Born in Oakland, CA, Elyse Pignolet is an American with Filipino heritage, living and working in Los Angeles. She attended California State University, San Francisco, studying Fine Arts. In 2001 she lived in Madrid and Barcelona, Spain, studying arts and Spanish language. She completed her BFA degree in ceramics at CSU Long Beach in 2007. Her studies included an intensive ceramics tour through Mainland China, and she also attended the International Ceramics Biennale in Korea. She was awarded a CSU Long Beach Travel Scholarship for Art, and traveled to Lisbon, Portugal to study traditional tile murals. She has traveled extensively in Europe, Asia, Australia, Africa, and South America.

Pignolet works primarily in ceramics and her work has been inspired by and dealt with various themes including social issues and topics from contemporary news articles. Often projects reflect the urban environment from where she lives and works. Her sculptures attempt to place the permanence and traditions of ceramics with the fleeting and transitory nature of the contemporary world.

Her works have been featured in several contemporary arts publications including the LA Weekly, Juxtapoz Magazine, and the Los Angeles Times.

Born in Brooklyn, New York, Al Farrow has lived in the San Francisco Bay Area for more than thirty years. Most recently, Farrow’s travelling exhibition debuted at The Forum Gallery, New York in 2015, and traveled to the Crocker Art Museum in Sacramento, CA. The exhibition exhibits at 21c Museum Hotel (Louisville, KY) through September 2016, continues to the Bellevue Arts Museum (Bellevue, WA) and the Art Museum at University of Wyoming (Laramie, WY) in 2017, and the San Francisco Museum of Craft and Design in 2019. A monograph, published by Crocker Art Museum, accompanies the exhibition.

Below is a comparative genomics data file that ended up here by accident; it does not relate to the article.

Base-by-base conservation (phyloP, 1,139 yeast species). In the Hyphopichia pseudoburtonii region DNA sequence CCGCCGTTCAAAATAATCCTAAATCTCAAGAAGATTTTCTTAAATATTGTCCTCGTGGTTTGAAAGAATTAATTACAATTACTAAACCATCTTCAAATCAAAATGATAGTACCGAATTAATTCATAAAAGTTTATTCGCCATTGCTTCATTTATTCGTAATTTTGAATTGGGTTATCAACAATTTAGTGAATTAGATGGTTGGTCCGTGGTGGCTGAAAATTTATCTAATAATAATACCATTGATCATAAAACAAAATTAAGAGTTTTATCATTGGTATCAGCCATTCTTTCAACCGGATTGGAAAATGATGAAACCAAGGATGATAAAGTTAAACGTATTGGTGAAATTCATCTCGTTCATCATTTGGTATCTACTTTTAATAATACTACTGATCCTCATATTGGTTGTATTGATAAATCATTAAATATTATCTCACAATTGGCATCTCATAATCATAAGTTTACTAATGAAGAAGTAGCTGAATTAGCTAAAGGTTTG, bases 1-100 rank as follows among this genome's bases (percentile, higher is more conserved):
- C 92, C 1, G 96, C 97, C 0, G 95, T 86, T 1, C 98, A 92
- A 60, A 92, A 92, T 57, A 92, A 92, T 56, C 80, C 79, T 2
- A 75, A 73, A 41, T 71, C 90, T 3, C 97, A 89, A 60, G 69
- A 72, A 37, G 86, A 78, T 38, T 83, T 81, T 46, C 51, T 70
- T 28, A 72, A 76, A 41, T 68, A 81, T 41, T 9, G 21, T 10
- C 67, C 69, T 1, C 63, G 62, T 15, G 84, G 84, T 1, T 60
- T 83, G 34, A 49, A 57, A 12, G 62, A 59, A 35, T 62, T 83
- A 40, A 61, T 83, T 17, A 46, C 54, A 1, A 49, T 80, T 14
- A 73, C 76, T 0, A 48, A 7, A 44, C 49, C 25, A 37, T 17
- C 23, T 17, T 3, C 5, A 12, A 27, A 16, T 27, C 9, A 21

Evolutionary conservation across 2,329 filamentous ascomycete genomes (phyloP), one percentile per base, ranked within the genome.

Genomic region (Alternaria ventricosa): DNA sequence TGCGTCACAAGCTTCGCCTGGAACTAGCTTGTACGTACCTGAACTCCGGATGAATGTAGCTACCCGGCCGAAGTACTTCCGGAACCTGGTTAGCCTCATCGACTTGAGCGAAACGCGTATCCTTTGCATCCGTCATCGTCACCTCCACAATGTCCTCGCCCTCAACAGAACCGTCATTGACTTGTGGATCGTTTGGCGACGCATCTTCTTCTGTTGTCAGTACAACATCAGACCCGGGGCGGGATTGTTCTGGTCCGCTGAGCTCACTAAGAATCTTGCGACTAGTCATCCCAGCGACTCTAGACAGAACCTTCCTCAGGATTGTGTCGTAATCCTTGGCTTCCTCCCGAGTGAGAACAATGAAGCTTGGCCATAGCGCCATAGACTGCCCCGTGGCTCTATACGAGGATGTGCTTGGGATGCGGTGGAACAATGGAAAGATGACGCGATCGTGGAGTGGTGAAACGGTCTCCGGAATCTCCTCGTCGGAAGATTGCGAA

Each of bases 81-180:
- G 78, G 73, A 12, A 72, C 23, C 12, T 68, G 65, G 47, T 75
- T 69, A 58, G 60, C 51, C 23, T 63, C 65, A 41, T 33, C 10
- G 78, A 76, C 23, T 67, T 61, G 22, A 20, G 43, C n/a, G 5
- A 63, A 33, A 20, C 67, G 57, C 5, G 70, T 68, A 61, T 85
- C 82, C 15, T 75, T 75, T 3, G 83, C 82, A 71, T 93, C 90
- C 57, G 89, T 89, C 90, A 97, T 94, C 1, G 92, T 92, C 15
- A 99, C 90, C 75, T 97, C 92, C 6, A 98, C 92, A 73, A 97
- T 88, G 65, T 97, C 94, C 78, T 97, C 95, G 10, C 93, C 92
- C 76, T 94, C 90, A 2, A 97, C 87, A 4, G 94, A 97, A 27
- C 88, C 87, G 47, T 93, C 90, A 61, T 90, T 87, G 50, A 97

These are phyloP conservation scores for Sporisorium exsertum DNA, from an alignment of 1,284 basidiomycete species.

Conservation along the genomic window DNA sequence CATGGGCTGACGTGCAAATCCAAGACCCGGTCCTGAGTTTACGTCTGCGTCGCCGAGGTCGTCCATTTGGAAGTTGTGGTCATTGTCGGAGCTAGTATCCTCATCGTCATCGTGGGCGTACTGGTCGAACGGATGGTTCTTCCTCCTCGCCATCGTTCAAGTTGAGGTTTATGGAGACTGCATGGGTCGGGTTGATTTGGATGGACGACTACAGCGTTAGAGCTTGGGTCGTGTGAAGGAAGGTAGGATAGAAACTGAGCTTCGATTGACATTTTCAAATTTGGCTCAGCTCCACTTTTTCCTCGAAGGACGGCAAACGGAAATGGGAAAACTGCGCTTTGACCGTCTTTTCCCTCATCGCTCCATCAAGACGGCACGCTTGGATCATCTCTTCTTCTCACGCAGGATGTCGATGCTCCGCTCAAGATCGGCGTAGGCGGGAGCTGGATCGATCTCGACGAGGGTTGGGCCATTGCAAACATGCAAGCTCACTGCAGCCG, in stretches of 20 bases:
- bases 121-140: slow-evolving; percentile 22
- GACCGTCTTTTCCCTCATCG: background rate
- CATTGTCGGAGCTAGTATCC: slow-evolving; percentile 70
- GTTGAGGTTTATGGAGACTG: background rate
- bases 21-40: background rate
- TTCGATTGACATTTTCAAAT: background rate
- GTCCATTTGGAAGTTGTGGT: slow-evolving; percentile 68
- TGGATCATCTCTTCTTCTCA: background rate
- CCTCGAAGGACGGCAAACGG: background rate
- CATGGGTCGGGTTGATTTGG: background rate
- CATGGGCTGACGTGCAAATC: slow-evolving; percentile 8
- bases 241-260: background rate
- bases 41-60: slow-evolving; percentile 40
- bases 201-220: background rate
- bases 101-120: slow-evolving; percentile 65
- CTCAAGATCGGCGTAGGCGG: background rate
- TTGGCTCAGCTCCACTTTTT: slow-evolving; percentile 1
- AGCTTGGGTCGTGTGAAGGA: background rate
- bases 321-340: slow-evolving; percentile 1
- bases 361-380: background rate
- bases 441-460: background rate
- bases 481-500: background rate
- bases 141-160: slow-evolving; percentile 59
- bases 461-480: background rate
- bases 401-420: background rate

In 2008, Farrow’s work was the subject of a solo exhibition at the de Young Museum, San Francisco Fine Arts Museum, which was curated by Timothy Anglin Burgard, and accompanied by a monograph also published by the museum. Farrow’s work is included in the public collections of the San Francisco Museum of Modern Art (San Francisco, CA); the San Jose Museum of Art (San Jose, CA); 21c Museum Hotel (Louisville, KY); the de Young Museum, Fine Arts Museums of San Francisco (San Francisco, CA); and the collection belonging to the government of the State of Israel. Farrow has had solo exhibitions at AEROPLASTICS contemporary (Brussels, Belgium) and Forum Gallery (New York, New York). Farrow has exhibited with Catharine Clark since 1994 and is also represented by galleries in Washington D.C. and Brussels, Belgium.

Kris Pierce is an artist working in Dallas, Texas. His work explores notions of power, value, and states of consciousness in the context of our modern digital world. He has exhibited internationally in museums, galleries, and public spaces, including recent solo and group exhibitions at the Hiroshima Art Center, Japan; CICA Museum, Gyeonggi-do, South Korea; Gallerie Se Konst, Falun, Sweden; Réunion, Zurich, Switzerland; Circuit 12 Contemporary, Dallas; Blue Star Contemporary, San Antonio; the Dallas Museum of Art; and RL Window, Ryan/Lee, New York City.